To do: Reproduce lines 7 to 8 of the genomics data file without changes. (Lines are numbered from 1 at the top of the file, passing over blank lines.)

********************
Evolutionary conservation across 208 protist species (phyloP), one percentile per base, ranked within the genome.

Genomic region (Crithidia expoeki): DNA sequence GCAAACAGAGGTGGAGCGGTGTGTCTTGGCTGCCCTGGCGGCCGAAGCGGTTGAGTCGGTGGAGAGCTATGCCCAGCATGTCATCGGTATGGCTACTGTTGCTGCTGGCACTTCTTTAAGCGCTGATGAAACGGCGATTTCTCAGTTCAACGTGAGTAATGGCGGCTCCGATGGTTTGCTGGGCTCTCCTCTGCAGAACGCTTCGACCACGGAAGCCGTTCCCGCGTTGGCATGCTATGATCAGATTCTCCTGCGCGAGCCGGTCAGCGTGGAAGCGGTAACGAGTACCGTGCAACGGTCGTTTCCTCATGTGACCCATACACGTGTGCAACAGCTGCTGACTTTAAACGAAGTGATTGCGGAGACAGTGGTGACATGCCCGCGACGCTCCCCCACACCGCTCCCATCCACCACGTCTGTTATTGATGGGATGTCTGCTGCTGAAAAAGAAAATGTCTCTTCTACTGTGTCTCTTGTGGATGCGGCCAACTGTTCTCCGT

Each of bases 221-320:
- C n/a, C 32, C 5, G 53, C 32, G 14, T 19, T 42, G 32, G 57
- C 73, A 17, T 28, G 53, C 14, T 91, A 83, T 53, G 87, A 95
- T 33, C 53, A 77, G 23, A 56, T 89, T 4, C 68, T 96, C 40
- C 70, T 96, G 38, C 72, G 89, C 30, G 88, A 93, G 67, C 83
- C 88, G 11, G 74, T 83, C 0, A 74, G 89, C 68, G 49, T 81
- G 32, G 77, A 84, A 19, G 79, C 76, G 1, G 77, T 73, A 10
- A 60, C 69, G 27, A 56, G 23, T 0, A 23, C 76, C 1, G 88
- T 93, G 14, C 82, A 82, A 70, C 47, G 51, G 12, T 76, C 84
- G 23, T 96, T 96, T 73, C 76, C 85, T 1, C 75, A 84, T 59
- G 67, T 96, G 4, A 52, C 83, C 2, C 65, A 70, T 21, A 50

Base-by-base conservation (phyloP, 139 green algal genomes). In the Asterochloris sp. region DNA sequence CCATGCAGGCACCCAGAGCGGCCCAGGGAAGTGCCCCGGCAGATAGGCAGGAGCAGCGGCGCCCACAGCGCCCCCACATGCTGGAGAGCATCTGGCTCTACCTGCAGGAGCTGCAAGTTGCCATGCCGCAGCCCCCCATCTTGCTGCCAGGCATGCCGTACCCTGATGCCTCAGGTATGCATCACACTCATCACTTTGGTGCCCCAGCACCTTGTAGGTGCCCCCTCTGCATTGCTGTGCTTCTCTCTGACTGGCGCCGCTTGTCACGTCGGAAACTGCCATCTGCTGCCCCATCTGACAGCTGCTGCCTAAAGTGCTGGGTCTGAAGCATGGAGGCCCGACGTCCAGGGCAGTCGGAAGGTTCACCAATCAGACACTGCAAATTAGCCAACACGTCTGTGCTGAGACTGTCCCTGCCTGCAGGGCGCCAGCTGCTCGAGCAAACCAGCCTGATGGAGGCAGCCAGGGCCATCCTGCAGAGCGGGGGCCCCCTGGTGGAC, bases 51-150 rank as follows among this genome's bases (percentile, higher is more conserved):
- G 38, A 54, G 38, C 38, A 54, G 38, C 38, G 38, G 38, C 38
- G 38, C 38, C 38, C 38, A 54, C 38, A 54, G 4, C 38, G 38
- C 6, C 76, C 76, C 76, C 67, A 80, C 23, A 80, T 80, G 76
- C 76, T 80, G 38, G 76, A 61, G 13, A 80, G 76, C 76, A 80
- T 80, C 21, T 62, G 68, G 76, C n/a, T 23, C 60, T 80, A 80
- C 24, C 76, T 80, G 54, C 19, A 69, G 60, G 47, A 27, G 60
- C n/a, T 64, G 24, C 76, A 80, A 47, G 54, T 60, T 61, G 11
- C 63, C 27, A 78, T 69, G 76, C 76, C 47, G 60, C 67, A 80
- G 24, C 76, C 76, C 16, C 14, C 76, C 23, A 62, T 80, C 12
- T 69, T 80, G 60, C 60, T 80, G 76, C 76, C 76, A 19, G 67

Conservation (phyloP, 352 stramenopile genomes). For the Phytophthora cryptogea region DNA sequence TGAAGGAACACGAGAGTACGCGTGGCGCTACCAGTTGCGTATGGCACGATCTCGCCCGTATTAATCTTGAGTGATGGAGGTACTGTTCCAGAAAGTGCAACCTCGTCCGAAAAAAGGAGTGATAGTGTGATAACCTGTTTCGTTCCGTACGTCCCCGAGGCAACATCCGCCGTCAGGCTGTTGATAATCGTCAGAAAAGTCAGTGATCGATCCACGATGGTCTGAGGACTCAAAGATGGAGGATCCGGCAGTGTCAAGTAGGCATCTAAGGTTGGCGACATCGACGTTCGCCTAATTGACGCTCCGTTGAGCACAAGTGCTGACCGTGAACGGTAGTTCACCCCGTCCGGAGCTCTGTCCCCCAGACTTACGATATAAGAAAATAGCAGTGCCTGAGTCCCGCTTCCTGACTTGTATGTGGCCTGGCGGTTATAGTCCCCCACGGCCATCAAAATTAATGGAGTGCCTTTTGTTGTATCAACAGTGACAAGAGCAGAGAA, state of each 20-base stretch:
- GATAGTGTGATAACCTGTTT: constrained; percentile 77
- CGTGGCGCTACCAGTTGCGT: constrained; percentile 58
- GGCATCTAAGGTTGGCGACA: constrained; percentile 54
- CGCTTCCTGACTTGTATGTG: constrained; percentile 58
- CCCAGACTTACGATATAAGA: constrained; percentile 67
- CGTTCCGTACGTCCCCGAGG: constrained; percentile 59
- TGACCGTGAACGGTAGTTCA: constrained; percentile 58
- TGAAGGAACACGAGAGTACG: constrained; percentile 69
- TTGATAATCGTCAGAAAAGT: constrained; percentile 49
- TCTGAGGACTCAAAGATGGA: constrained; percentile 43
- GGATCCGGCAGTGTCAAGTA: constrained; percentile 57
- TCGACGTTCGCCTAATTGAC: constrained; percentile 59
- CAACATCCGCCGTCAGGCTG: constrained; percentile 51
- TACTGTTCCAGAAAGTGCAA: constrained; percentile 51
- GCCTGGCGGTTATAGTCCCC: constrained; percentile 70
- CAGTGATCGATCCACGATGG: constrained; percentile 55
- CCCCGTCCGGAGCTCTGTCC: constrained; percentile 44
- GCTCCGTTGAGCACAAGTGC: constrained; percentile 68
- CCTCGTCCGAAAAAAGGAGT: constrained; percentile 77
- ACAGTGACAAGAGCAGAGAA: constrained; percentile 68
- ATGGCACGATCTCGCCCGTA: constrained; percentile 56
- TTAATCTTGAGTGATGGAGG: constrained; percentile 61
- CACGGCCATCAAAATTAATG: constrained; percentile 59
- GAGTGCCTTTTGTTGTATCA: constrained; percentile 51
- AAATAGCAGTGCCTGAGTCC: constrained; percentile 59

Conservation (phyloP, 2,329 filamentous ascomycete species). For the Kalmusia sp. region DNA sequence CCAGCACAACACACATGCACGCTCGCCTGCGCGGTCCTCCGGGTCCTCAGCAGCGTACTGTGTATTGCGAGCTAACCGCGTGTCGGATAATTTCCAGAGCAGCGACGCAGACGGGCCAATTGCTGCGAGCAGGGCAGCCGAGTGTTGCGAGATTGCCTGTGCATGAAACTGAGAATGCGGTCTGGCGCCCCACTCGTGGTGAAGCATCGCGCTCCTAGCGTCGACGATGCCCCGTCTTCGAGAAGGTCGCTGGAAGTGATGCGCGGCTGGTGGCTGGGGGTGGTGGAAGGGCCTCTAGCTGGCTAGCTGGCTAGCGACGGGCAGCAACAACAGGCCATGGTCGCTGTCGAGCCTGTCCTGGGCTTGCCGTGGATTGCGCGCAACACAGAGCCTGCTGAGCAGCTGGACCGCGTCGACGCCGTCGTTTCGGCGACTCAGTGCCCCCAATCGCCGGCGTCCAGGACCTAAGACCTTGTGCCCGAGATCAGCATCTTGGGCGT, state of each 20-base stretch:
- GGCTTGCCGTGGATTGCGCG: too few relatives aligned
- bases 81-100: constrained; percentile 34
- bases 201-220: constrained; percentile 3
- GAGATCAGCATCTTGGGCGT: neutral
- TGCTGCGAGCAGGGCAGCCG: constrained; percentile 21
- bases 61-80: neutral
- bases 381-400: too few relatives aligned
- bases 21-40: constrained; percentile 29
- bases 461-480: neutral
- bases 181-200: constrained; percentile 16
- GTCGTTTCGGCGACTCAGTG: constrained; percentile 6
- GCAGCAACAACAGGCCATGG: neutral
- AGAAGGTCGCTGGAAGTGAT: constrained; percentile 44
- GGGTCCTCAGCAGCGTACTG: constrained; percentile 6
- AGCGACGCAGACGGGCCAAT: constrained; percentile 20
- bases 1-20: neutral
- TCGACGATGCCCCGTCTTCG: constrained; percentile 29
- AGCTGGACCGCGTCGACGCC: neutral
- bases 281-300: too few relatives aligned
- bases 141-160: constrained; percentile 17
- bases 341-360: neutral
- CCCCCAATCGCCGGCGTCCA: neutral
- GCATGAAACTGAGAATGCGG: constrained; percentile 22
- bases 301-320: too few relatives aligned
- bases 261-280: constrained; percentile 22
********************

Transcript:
- C 70, T 96, G 38, C 72, G 89, C 30, G 88, A 93, G 67, C 83
- C 88, G 11, G 74, T 83, C 0, A 74, G 89, C 68, G 49, T 81